Naming Variables

  • Remember that we declare a new variable by typing the let keyword and then assigning a name to the variable.
  • A variable’s name is also known as an identifier.
let blank;

Rule 1

  • Names must begin with a letter, an underscore, or a dollar sign $ (best coding practice starts names with a lowercase letter).
  • The letter of the first word in an identifier should always be lowercase, and the first word of any proceeding words should be uppercase.
// This practice is called camelcase. Ex: 
// myVariable, placeHolder, camelCase



Rule 2

  • Names are case sensitive. If you declare a variable with the identifier myVariable, it cannot be accessed by saying myvariable or myVARIABLE

Rule 3

  • Reserved words cannot be used as names.
  • There are a few words used in JS that perform specific actions, such as the let keyword that tells the computer we are declaring a new variable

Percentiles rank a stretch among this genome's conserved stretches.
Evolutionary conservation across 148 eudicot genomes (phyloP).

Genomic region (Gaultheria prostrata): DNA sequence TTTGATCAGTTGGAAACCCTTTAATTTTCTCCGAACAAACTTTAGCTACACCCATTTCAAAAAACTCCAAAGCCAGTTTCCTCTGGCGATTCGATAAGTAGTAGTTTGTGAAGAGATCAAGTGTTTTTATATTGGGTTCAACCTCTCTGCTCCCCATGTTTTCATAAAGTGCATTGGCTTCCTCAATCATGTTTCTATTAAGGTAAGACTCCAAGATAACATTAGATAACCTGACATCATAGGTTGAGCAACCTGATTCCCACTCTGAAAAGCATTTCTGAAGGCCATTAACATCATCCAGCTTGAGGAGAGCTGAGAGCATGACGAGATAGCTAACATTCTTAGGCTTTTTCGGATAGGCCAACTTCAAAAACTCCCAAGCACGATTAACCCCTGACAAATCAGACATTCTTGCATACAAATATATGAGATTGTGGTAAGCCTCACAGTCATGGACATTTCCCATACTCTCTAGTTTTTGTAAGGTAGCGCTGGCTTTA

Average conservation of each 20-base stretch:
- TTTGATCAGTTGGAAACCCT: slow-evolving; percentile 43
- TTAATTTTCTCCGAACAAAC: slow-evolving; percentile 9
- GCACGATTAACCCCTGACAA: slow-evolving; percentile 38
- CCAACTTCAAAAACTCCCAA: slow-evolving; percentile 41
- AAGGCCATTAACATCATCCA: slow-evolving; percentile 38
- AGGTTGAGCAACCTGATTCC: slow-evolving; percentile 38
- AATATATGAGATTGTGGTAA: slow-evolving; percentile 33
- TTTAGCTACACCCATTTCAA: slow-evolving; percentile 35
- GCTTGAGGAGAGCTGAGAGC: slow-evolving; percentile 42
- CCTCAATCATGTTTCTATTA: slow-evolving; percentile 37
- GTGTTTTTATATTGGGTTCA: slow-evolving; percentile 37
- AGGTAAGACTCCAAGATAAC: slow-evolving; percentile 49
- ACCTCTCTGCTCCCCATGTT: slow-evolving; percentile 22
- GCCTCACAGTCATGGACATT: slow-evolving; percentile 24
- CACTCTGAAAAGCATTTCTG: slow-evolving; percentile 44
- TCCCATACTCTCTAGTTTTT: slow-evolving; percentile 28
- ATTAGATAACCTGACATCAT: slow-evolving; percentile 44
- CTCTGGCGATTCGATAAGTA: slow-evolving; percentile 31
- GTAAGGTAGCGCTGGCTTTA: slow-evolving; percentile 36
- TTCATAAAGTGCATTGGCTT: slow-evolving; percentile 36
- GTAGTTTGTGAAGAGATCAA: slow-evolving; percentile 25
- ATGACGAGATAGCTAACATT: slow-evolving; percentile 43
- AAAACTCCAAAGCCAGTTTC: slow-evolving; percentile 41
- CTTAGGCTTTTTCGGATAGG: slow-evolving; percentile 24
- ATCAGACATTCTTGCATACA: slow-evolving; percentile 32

• Reserved words include JavaScript keywords, and all of the words included here:

Reserved words example

            let monthlyRent = 600;
            let carNote$ = 300;
            let home_address = "789 Super Fun Ln.";
            let businessAddress2 = "326 City Rd.";
            let lunchTotal$ = 11.49;
  • notice the different types of data assigned


  • Declare new variables and convert the following phrases to an appropriate variable name, using camelCasing and other naming conventions:
  1. annual income
  2. bills to be paid
  3. number of vacation days left
  4. week one
  5. week two
  6. week six